Levin acknowledges that his theory doesn't explain how normal left-right asymmetry gets started: Something has to first distribute H+/K+-ATPase and other ion pumps and channels unevenly. The experiments on frog embryos indicate that this biased allocation begins almost immediately after fertilization, so the left-right axis is probably established at about the same time as are the front-back and top-bottom axes.

"We still don't know step one of [left-right] asymmetry," says Levin. "We now have it trapped in an hour-and-a-half slot."

Levin's theory has won the support of some developmental biologists, especially those skeptical of the role of cilia. "I love it," says Lewis Wolpert of University College London. "I can't say whether it's right or wrong, but I find it terribly interesting."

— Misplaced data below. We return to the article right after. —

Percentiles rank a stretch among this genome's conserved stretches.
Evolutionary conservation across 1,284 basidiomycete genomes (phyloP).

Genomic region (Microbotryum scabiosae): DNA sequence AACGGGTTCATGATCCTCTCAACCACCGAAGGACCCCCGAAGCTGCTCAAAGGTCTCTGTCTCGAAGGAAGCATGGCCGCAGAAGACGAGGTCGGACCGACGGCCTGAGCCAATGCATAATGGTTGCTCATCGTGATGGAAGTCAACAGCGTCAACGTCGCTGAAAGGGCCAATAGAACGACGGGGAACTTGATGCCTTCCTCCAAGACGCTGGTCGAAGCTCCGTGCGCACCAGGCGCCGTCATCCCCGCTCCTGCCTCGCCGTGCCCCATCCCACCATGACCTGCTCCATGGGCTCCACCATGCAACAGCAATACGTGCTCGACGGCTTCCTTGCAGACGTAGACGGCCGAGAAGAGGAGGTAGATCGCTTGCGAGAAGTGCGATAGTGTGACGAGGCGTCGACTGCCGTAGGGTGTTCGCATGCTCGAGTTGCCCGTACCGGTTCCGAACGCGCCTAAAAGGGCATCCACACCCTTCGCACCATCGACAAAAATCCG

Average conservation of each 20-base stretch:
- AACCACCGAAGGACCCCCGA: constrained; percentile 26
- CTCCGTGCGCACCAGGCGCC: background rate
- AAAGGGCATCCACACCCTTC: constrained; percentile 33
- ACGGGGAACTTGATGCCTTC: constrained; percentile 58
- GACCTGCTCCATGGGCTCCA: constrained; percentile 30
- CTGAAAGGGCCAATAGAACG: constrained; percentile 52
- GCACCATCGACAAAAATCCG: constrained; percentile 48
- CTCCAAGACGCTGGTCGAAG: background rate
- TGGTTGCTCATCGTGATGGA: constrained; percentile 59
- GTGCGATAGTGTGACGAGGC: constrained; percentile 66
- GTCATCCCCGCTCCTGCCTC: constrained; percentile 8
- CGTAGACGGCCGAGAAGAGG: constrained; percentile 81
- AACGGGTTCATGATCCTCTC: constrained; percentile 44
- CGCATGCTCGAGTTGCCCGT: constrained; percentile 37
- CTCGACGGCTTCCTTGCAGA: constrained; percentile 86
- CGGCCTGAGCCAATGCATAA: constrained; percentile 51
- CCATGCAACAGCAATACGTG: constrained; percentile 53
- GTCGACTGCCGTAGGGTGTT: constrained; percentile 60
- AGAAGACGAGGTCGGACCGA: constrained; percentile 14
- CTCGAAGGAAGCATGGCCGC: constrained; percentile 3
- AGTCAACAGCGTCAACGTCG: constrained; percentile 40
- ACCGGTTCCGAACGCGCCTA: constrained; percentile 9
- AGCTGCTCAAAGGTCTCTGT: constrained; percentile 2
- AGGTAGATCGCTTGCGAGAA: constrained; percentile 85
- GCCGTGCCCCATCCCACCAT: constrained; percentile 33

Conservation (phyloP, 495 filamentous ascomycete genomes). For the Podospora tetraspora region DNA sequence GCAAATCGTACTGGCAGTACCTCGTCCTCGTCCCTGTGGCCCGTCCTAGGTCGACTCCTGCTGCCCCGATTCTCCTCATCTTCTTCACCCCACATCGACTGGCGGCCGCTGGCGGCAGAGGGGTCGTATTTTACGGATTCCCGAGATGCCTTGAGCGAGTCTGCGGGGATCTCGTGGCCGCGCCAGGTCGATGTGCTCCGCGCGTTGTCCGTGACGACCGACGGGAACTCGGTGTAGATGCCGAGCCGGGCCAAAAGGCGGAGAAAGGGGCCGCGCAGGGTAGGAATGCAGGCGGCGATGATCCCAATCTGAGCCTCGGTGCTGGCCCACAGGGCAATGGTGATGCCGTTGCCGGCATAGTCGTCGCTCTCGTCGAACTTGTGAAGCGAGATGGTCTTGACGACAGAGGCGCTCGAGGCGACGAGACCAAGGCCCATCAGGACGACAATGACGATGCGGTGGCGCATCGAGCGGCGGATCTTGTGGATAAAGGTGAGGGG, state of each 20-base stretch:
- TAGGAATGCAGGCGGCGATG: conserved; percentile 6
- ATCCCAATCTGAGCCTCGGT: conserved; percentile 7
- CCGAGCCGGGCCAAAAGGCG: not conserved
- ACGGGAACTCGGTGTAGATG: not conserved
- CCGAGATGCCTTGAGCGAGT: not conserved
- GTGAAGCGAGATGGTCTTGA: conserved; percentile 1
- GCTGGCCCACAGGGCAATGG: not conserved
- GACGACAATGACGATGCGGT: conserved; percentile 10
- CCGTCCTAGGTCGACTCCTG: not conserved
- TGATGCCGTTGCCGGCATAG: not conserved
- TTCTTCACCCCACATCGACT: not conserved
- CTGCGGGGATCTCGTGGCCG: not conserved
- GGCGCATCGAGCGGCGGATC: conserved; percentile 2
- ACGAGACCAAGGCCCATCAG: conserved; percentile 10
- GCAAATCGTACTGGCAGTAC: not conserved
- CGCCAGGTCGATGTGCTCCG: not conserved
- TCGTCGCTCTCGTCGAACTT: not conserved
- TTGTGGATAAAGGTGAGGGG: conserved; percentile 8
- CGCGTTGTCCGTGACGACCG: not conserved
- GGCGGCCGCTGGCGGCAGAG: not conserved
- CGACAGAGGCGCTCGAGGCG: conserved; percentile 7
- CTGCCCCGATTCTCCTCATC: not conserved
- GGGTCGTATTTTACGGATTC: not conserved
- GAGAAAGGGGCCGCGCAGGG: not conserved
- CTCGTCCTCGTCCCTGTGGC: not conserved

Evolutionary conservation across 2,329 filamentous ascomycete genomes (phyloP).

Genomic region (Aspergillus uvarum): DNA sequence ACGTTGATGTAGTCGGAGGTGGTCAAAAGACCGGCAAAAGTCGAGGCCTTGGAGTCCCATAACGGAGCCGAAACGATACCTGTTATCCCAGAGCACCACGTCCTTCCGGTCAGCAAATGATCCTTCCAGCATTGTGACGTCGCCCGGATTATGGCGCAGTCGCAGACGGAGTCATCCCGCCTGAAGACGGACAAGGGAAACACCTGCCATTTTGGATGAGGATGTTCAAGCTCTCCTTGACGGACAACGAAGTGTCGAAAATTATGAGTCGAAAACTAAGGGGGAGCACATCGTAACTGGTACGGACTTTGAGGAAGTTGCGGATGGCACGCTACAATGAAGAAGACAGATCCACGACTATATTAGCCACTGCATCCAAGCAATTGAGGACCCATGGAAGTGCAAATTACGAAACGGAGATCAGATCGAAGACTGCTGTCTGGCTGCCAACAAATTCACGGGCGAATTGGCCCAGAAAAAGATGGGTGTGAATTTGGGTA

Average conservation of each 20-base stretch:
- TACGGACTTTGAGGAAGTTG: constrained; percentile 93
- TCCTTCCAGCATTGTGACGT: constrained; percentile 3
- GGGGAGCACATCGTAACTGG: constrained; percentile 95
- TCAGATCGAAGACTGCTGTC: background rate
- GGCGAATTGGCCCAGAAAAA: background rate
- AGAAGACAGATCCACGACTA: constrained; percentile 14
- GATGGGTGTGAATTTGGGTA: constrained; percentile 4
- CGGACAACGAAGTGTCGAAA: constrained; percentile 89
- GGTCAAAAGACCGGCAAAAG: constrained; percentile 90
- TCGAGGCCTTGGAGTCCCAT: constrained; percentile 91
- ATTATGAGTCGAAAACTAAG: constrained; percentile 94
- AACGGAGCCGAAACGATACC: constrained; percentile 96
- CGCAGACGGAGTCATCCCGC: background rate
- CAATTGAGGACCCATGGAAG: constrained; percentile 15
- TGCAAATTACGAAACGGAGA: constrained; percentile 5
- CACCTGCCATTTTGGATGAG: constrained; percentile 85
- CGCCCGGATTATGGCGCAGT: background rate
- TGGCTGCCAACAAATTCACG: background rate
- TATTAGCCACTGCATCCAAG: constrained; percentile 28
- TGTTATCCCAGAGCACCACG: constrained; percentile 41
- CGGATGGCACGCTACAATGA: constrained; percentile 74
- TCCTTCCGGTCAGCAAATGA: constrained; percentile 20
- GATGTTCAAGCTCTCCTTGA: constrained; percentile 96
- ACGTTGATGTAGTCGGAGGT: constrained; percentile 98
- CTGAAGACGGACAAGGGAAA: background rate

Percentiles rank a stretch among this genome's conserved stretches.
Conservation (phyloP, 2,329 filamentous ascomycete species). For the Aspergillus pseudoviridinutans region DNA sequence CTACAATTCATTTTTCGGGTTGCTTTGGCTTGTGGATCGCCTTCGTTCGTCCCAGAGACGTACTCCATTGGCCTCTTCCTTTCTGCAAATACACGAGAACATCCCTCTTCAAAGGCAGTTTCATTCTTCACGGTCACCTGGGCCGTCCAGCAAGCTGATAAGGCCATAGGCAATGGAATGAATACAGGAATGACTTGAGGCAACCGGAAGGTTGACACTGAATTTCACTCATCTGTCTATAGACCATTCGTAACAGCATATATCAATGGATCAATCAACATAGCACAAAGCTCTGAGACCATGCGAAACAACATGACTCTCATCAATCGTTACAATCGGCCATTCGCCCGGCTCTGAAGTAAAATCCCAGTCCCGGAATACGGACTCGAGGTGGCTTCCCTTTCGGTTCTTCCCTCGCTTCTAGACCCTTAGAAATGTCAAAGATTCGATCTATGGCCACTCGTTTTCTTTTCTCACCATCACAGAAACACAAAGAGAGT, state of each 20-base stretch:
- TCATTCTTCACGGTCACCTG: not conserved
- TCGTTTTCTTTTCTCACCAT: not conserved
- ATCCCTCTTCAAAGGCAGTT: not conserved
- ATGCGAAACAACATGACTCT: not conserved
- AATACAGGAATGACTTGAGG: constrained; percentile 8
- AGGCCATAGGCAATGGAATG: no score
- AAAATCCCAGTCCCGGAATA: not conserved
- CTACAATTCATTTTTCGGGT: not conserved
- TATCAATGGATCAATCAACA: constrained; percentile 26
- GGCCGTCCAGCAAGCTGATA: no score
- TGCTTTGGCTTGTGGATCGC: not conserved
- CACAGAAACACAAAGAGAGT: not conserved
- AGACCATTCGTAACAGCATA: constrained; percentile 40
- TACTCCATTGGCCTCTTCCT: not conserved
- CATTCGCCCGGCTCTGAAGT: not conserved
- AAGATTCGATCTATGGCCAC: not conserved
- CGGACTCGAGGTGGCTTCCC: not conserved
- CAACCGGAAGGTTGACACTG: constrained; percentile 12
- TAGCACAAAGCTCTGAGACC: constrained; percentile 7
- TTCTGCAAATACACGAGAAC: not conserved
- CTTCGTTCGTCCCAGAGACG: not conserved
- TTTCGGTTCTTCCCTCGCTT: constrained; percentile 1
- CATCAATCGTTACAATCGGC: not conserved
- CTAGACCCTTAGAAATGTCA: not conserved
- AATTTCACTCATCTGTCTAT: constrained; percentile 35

Wolpert also appreciates that Levin's work has brought renewed attention to natural electric fields within organisms.

This concept has been around for decades, according to Kenneth R. Robinson of Purdue University in West Lafayette, Ind., who collaborated with Levin and Mercola on the recent studies. In the August Bioessays, he and a colleague review the growing evidence that endogenous electric fields have roles in embryonic patterning, wound repair, tissue regeneration, and plant biology.

Robinson chides other molecular biologists for ignoring endogenous electric fields in favor of genes and biochemistry." They basically just don't know what an electrical field is. When you talk about these issues, a lot people just don't get it because they're not intellectually prepared," he says.